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Cheon Myeong-kwan's 'Whale' shortlisted for International Booker Prize

By Hwang Dong-hee

Published : April 19, 2023 - 20:49

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Cheon Myeong-kwan (Yonhap) Cheon Myeong-kwan (Yonhap)
Chi-Young Kim (The Booker Prizes) Chi-Young Kim (The Booker Prizes)

South Korean novelist Cheon Myeong-kwan's "Whale" has been shortlisted for the 2023 International Booker Prize, one of the most prestigious literary awards in the world along with the Nobel Prize in literature and the French Goncourt Prize.

The British prize was established in 2005 to honor an author and translator equally for a single work of fiction translated into English.

The novel, translated by Chi-Young Kim and published by Europa Editions on Jan. 19, was among six other shortlisted works, announced by the organizer on Tuesday.

The Booker Prize described the book as "an adventure-satire of epic proportions, which sheds new light on the changes Korea experienced in its rapid transition from pre-modern to post-modern society" on its website.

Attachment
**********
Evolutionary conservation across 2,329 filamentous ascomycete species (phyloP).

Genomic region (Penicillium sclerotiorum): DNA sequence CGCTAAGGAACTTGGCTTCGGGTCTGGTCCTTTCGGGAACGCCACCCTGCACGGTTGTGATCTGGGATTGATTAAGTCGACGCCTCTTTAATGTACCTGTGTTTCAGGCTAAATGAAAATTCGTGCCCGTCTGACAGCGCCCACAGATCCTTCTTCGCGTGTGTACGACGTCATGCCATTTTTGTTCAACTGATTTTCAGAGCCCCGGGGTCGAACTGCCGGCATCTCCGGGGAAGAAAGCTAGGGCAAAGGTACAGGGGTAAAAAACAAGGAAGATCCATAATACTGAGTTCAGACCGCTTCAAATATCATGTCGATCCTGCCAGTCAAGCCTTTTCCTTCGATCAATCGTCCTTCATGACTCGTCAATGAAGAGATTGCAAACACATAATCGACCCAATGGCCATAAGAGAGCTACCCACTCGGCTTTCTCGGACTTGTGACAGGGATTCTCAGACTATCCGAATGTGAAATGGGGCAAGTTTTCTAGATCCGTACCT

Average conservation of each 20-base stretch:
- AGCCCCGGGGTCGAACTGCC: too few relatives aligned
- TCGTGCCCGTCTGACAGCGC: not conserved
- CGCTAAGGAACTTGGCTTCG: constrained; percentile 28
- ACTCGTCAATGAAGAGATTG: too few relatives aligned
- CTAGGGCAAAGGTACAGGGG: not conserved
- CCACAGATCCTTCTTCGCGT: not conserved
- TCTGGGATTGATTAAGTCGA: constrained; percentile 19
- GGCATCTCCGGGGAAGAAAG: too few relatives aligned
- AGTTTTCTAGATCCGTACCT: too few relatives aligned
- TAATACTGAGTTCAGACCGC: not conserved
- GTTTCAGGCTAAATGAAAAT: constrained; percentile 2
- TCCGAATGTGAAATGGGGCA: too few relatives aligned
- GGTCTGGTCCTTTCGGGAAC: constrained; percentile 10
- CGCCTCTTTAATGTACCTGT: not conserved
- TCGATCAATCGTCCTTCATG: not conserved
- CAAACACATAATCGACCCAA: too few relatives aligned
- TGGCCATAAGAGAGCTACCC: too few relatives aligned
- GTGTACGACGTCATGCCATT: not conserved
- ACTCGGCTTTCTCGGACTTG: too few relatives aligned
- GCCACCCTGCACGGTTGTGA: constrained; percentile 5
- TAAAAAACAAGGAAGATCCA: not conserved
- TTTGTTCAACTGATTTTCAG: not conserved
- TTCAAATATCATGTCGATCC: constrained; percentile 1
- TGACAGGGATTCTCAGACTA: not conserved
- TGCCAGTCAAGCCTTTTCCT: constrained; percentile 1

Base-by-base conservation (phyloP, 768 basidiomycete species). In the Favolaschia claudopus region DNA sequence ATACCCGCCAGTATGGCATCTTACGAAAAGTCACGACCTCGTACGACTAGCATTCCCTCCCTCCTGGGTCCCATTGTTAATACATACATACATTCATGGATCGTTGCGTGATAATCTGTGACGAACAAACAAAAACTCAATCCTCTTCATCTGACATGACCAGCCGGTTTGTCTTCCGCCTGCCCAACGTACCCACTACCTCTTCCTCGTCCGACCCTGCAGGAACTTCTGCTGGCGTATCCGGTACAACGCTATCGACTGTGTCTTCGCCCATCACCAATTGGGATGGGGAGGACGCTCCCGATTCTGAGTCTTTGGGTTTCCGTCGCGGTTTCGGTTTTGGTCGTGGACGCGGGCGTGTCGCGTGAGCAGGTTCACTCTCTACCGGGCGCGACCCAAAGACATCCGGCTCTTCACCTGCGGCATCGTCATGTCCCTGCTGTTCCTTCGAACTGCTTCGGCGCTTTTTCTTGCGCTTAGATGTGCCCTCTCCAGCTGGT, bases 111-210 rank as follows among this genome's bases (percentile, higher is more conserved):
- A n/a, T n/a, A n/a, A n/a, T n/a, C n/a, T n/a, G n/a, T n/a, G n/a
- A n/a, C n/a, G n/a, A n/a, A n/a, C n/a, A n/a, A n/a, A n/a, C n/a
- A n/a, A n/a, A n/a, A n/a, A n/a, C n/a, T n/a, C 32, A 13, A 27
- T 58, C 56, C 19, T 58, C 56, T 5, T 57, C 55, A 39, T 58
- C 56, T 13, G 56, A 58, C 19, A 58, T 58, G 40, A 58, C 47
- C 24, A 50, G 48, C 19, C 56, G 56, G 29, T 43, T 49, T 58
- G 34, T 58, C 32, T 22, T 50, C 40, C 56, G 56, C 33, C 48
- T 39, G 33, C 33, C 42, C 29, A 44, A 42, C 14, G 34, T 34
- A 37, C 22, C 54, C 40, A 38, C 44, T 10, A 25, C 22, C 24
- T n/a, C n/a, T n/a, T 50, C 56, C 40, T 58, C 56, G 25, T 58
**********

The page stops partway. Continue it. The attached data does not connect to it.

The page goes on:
"'Whale' is a riot of book. ... vivid characters are foolish but wise, awful but endearing, and always irrepressible," said the judges.

The story of an ambitious woman named Geum-bok, who goes from being a mountain village girl to a small-town entrepreneur, was among the 13 preliminary nominations that were announced on March 14.

This year’s shortlist (The Booker Prizes) This year’s shortlist (The Booker Prizes)

Cheon is the fifth Korean to be nominated for the prize and the third to be shortlisted. Bora Chung's “Cursed Bunny” and Park Sang-young’s “Love in the Big City” were nominated in 2022; Han Kang in 2016 and 2018; and Hwang Sok-yong in 2019. Han won the prize for “The Vegetarian” in 2016.

After working as a screenwriter, Cheon made his literary debut with “Frank and I,” a short story. His first full-length novel "Whale," published in 2004, won the 10th Munhak Dongne New Writer Award.

In a previous interview with The Korea Herald, Cheon said the novel saved him during a dark period of his life. "I was at an impasse. I couldn’t do films anymore, so I started writing. ... It helped me to continue writing novels and it meant a lot to me.”

This year’s shortlist includes Guadalupe Nettel’s “Still Born,” GauZ's “Standing Heavy,” Georgi Gospodinov’s “Time Shelter,” Maryse Conde’s “The Gospel According to the New World” and Eva Baltasar’s “Boulder.”

The winning title will receive the award at a ceremony in London on May 23. The top prize of 50,000 pounds ($65,000) will be shared equally by the author and the translator.